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Market Structure and Technology Diffusion Incentives under Emission Taxes and Emission Reduction Subsidies

  • Frans P. de Vries

This paper compares emission taxes with emission reduction subsidies regarding the incentives they create to enhance technology diffusion under imperfect competition. Firms can adopt a "dirty" technology or a "clean" abatement technology. If the clean and dirty products are perfect substitutes, and clean firms face a net absolute advantage over dirty firms, taxes provide the strongest incentive. This ranking is reversed if there is a distortion on output. Subsidies can neutralize this distortion because output supply is stimulated, which would normally be lower than optimal under perfect competition.

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Article provided by Mohr Siebeck, Tübingen in its journal Journal of Institutional and Theoretical Economics.

Volume (Year): 163 (2007)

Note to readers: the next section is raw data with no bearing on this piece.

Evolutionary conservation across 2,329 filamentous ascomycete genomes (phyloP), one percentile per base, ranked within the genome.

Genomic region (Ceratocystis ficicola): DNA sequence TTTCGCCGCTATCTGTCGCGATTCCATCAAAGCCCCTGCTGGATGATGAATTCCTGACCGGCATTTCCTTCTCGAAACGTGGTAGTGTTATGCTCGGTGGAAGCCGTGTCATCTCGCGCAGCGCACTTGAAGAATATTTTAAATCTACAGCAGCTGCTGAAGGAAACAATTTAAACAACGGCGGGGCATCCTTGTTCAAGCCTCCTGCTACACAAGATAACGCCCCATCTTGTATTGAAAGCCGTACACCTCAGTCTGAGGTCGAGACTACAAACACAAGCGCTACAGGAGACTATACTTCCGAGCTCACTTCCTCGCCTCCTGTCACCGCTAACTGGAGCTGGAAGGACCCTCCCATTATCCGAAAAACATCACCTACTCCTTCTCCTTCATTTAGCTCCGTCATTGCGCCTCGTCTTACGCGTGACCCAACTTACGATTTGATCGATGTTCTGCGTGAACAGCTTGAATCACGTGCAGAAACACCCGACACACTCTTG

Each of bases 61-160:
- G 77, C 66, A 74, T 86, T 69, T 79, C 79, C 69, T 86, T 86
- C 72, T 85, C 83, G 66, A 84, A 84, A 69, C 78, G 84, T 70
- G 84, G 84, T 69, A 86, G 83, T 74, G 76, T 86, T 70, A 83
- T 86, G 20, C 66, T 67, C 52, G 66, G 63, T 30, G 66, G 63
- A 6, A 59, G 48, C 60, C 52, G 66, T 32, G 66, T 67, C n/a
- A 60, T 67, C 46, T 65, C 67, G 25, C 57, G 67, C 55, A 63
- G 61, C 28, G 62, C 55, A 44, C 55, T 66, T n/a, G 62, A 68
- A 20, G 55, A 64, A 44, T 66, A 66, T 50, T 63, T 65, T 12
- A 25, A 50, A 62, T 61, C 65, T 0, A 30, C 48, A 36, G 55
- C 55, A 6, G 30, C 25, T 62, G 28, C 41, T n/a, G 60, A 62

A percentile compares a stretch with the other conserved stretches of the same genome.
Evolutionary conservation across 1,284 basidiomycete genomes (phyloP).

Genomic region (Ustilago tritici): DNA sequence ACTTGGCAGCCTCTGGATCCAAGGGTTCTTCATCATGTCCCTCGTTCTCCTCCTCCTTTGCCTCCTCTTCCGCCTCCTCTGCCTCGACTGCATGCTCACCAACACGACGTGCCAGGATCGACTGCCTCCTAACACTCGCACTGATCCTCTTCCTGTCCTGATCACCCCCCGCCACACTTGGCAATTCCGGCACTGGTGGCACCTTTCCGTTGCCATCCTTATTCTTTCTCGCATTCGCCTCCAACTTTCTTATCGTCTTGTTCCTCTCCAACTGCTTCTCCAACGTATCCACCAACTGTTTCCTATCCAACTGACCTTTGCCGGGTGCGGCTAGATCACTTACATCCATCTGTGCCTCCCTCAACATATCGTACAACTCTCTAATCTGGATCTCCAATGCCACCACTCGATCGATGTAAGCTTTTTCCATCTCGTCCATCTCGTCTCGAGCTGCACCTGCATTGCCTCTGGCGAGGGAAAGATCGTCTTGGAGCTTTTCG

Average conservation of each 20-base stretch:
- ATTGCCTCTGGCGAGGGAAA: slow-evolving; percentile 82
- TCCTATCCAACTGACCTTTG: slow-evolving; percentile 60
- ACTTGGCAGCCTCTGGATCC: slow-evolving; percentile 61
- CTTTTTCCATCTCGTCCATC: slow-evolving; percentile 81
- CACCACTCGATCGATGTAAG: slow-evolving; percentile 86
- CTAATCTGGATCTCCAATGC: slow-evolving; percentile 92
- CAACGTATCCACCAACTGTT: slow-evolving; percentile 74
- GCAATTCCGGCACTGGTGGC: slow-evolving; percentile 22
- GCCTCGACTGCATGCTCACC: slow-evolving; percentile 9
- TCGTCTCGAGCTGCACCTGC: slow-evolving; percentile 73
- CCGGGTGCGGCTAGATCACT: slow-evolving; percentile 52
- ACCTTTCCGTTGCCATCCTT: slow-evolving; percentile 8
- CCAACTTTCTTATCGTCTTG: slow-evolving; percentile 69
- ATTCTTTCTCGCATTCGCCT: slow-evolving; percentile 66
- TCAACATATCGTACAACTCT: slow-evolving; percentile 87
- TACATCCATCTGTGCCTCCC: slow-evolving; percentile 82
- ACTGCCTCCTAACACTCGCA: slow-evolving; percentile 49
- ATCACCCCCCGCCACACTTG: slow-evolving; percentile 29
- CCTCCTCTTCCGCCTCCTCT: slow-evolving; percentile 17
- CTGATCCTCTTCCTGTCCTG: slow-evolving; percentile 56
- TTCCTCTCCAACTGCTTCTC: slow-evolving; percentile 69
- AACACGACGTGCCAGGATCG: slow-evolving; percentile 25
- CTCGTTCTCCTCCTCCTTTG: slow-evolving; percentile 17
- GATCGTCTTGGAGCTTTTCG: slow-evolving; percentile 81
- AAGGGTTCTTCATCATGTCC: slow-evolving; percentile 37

Issue (Month): 2 (June)
Pages: 256-268

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Handle: RePEc:mhr:jinste:urn:sici:0932-4569(200706)163:2_256:msatdi_2.0.tx_2-7
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  1. Conrad, Klaus & Wang, Jianmin, 1993. "The effect of emission taxes and abatement subsidies on market structure," International Journal of Industrial Organization, Elsevier, vol. 11(4), pages 499-518.
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  8. Friedman, Daniel, 1991. "Evolutionary Games in Economics," Econometrica, Econometric Society, vol. 59(3), pages 637-66, May.
  9. Jung, Chulho & Krutilla, Kerry & Boyd, Roy, 1996. "Incentives for Advanced Pollution Abatement Technology at the Industry Level: An Evaluation of Policy Alternatives," Journal of Environmental Economics and Management, Elsevier, vol. 30(1), pages 95-111, January.
  10. Bansal, Sangeeta & Gangopadhyay, Shubhashis, 2003. "Tax/subsidy policies in the presence of environmentally aware consumers," Journal of Environmental Economics and Management, Elsevier, vol. 45(2, Supple), pages 333-355, March.
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